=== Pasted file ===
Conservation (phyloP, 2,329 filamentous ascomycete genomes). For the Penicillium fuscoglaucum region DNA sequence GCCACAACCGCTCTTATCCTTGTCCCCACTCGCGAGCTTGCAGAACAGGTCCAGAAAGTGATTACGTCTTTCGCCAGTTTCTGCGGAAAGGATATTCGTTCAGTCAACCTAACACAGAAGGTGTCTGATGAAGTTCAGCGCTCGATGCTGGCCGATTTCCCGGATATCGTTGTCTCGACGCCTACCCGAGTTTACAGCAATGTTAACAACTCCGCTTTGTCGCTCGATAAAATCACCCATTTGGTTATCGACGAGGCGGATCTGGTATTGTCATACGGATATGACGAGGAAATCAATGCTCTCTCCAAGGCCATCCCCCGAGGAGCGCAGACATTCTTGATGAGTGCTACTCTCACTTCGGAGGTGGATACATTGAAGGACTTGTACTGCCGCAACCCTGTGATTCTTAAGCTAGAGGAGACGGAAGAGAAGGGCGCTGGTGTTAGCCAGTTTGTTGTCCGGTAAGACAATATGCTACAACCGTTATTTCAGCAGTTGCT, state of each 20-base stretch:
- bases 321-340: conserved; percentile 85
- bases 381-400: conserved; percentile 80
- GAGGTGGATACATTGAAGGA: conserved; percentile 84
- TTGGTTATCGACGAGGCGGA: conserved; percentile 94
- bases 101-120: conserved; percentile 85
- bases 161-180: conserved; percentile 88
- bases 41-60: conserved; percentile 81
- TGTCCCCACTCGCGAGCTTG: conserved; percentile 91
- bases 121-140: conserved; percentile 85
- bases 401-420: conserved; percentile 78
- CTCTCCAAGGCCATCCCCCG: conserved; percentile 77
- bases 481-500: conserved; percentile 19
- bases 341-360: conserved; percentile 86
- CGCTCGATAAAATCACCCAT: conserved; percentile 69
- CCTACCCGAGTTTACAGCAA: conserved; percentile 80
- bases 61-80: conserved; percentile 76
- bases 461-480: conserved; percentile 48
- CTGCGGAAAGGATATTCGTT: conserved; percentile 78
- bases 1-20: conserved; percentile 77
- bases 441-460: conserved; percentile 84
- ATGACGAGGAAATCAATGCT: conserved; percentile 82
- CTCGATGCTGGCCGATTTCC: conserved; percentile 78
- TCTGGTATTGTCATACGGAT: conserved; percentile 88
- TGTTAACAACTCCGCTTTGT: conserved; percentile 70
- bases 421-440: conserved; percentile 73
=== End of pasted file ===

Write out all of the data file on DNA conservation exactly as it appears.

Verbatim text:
Conservation (phyloP, 2,329 filamentous ascomycete genomes). For the Penicillium fuscoglaucum region DNA sequence GCCACAACCGCTCTTATCCTTGTCCCCACTCGCGAGCTTGCAGAACAGGTCCAGAAAGTGATTACGTCTTTCGCCAGTTTCTGCGGAAAGGATATTCGTTCAGTCAACCTAACACAGAAGGTGTCTGATGAAGTTCAGCGCTCGATGCTGGCCGATTTCCCGGATATCGTTGTCTCGACGCCTACCCGAGTTTACAGCAATGTTAACAACTCCGCTTTGTCGCTCGATAAAATCACCCATTTGGTTATCGACGAGGCGGATCTGGTATTGTCATACGGATATGACGAGGAAATCAATGCTCTCTCCAAGGCCATCCCCCGAGGAGCGCAGACATTCTTGATGAGTGCTACTCTCACTTCGGAGGTGGATACATTGAAGGACTTGTACTGCCGCAACCCTGTGATTCTTAAGCTAGAGGAGACGGAAGAGAAGGGCGCTGGTGTTAGCCAGTTTGTTGTCCGGTAAGACAATATGCTACAACCGTTATTTCAGCAGTTGCT, state of each 20-base stretch:
- bases 321-340: conserved; percentile 85
- bases 381-400: conserved; percentile 80
- GAGGTGGATACATTGAAGGA: conserved; percentile 84
- TTGGTTATCGACGAGGCGGA: conserved; percentile 94
- bases 101-120: conserved; percentile 85
- bases 161-180: conserved; percentile 88
- bases 41-60: conserved; percentile 81
- TGTCCCCACTCGCGAGCTTG: conserved; percentile 91
- bases 121-140: conserved; percentile 85
- bases 401-420: conserved; percentile 78
- CTCTCCAAGGCCATCCCCCG: conserved; percentile 77
- bases 481-500: conserved; percentile 19
- bases 341-360: conserved; percentile 86
- CGCTCGATAAAATCACCCAT: conserved; percentile 69
- CCTACCCGAGTTTACAGCAA: conserved; percentile 80
- bases 61-80: conserved; percentile 76
- bases 461-480: conserved; percentile 48
- CTGCGGAAAGGATATTCGTT: conserved; percentile 78
- bases 1-20: conserved; percentile 77
- bases 441-460: conserved; percentile 84
- ATGACGAGGAAATCAATGCT: conserved; percentile 82
- CTCGATGCTGGCCGATTTCC: conserved; percentile 78
- TCTGGTATTGTCATACGGAT: conserved; percentile 88
- TGTTAACAACTCCGCTTTGT: conserved; percentile 70
- bases 421-440: conserved; percentile 73